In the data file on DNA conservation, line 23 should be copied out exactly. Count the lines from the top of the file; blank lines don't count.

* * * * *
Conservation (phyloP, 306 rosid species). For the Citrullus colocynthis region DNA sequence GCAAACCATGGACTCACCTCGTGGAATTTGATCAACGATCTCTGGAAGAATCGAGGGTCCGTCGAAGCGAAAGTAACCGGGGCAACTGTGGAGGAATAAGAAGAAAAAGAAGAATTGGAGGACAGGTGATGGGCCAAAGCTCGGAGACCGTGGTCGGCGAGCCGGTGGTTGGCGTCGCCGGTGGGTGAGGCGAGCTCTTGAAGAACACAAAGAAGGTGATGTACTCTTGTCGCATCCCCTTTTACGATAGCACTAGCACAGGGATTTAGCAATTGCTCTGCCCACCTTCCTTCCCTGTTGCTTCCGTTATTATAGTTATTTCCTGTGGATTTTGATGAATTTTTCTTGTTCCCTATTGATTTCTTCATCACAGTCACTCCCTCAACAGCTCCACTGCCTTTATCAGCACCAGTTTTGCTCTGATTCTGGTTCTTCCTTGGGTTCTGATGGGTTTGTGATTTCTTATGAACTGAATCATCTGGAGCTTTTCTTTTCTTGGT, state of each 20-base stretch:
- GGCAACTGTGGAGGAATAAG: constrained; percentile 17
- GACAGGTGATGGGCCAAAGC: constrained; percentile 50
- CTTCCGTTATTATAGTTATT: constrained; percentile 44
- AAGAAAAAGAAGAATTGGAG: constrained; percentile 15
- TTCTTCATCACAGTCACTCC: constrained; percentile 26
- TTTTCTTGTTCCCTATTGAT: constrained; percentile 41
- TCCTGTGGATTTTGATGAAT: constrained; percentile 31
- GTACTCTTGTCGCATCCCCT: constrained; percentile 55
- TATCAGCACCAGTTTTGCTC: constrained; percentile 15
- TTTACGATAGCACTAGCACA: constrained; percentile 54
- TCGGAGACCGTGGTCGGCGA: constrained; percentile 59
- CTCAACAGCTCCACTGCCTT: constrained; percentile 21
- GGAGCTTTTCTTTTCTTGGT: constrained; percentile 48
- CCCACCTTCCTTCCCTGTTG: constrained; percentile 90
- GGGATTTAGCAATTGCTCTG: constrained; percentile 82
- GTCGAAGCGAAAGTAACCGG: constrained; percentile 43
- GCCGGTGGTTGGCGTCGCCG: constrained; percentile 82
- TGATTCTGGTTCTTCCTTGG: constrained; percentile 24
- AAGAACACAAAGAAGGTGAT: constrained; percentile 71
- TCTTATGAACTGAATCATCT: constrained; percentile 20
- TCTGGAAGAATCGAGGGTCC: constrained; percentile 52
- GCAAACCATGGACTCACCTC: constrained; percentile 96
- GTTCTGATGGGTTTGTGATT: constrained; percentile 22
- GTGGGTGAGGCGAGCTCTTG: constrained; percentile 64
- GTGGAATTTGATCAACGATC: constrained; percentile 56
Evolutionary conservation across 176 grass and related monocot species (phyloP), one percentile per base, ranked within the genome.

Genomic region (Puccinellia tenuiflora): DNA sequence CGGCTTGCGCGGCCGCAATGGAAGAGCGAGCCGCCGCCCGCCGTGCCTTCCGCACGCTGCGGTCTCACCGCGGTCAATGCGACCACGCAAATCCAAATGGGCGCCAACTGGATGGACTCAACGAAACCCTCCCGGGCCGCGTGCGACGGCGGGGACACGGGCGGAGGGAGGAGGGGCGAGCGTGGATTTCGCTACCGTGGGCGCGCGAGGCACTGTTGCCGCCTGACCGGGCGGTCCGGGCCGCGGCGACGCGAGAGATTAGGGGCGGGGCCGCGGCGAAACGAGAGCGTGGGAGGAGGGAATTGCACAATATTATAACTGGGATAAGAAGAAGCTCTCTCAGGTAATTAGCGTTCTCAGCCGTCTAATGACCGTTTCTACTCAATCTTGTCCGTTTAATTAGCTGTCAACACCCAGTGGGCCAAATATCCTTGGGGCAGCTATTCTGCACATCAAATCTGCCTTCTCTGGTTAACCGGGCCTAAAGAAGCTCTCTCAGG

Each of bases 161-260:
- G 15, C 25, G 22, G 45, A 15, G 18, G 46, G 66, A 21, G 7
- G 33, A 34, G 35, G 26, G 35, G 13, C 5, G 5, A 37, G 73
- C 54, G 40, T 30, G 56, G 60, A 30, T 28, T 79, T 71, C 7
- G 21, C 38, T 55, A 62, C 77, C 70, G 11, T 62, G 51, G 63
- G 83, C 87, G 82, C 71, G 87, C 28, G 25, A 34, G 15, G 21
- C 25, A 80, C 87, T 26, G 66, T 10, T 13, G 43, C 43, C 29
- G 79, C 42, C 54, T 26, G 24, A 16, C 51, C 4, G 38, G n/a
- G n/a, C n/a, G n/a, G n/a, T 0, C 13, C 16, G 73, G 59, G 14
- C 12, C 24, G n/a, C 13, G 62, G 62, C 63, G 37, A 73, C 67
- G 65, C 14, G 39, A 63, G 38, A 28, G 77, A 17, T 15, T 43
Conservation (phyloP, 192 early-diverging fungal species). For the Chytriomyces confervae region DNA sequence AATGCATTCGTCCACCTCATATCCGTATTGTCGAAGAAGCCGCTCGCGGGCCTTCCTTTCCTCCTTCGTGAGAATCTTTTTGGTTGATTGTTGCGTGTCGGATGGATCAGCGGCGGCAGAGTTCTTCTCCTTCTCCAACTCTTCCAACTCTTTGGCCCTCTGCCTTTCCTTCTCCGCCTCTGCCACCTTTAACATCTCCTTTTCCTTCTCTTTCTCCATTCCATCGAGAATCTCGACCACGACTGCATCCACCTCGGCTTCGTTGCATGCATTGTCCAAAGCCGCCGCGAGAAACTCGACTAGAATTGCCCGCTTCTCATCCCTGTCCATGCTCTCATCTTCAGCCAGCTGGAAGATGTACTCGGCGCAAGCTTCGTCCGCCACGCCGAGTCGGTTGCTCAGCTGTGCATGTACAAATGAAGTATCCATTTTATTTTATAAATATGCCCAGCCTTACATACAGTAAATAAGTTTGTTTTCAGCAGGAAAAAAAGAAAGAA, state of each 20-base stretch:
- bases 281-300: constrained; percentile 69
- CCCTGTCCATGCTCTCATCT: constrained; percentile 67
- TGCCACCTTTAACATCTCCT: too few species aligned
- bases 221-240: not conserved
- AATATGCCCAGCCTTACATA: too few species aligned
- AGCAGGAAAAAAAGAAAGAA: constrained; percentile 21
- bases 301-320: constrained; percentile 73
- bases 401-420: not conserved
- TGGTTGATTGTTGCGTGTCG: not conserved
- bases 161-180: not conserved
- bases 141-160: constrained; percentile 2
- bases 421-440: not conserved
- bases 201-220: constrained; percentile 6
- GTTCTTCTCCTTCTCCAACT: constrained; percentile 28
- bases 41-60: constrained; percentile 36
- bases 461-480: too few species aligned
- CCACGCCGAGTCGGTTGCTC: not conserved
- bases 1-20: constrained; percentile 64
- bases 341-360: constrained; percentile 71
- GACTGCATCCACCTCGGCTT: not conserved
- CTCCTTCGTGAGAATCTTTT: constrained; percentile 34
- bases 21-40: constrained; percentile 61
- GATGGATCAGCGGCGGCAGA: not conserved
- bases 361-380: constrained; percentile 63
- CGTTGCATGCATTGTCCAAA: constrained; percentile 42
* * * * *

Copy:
- GCAAACCATGGACTCACCTC: constrained; percentile 96